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Little or no smoke flavor.

Caryk

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Hey everyone, hope yall had a good Labor Day weekend. So I am posting this because I recently purchased a homemade 1/2 inch offset smoker. I have done about six cooks on it so far, mostly brisket. Been using pecan wood i bought from a wood seller near Bastrop Texas, i asked for the more dry wood than wet. Problem is I am noticing very kettle smoke flavor. Even a few days after the fact, so it cannot be desensitization from being around smoke all day. The pit runs amazing, mostly vapors, if not clear blue smoke. Anyone have any ideas whats going on? The bark and smoke rings are amazing also, food is juicy and tender just no smoke flavor. Only delicious meat flavor. 20200906_135628.jpg 20200614_075536.jpg 20200906_115835.jpg 20200906_141351.jpg 20200906_173932.jpg 20200906_115835.jpg
 

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GaryHibbert

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I don't really know what to tell you Caryk. By the look of things and what you say about the quality of the meat coming off the Q, it seems like the smoker is working real well. About all I can suggest is that you try a stronger wood. Pecan is, IMO, a medium strength wood. Maybe try hickory--very similar to pecan, but much stronger. Mesquite is another option, but it is a VERY powerful wood. I've found that a mix of pecan and mesquite (about 2/3 pecan to 1/3 mesquite works real nicely with pork.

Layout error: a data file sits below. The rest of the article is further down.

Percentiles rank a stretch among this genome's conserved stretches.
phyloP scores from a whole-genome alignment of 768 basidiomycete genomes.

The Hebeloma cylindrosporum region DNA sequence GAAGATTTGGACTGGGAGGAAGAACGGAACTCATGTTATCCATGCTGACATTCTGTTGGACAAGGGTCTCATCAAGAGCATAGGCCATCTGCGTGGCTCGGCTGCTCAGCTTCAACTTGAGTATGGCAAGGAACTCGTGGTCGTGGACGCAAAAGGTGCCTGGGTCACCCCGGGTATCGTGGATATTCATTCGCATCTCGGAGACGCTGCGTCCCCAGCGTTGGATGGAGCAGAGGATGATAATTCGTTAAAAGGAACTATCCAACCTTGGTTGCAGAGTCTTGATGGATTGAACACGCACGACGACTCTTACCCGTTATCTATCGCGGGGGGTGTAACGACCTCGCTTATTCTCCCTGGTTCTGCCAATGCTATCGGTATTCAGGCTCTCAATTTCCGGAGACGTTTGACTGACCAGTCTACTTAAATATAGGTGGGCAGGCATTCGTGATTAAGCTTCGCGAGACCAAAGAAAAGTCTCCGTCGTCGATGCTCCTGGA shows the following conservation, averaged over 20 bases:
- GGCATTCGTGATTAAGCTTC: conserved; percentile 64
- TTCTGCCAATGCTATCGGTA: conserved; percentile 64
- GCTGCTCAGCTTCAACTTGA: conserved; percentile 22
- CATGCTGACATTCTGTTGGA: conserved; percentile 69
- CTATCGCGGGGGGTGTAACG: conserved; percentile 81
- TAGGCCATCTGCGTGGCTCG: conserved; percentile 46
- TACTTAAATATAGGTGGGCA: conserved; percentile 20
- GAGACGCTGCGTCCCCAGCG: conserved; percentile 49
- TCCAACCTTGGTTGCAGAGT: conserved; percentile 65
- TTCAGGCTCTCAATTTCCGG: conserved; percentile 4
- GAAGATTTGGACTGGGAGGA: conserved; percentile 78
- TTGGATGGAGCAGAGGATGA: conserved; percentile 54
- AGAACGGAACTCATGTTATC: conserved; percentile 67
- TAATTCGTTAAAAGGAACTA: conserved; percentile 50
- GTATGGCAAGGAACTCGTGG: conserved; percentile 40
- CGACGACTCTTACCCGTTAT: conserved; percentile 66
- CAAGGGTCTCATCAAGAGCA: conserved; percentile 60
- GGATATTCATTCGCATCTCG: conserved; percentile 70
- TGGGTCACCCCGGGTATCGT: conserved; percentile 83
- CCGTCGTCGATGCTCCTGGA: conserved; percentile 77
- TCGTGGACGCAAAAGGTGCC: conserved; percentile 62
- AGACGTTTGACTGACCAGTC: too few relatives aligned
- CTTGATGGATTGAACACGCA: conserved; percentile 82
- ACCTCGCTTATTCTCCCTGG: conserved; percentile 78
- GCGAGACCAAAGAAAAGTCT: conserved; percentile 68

Hopefully, someone who knows more about offsets will be along to help you out.
BTW, that's a good looking smoker.
Gary
 

noboundaries

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If the wood is too dry it carbonizes too quickly. Not a lot different than burning lump. Try adding a water pan next to the firebox in the cook chamber. The extra moisture in the chamber will help condense smoky micro-droplets (aka steam) on the meat. My super-taster wife won't eat meat smoked in a moist chamber because she says it's too smoky.
 

tag0401

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I agree with Gary. I also consider pecan to be a mild smoke and I personally mix with hickory or mesquite to get a little bit stronger flavor that works well with pork.
 

Caryk

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I don't really know what to tell you Caryk. By the look of things and what you say about the quality of the meat coming off the Q, it seems like the smoker is working real well. About all I can suggest is that you try a stronger wood. Pecan is, IMO, a medium strength wood. Maybe try hickory--very similar to pecan, but much stronger. Mesquite is another option, but it is a VERY powerful wood. I've found that a mix of pecan and mesquite (about 2/3 pecan to 1/3 mesquite works real nicely with pork.
Hopefully, someone who knows more about offsets will be along to help you out.
BTW, that's a good looking smoker.
Gary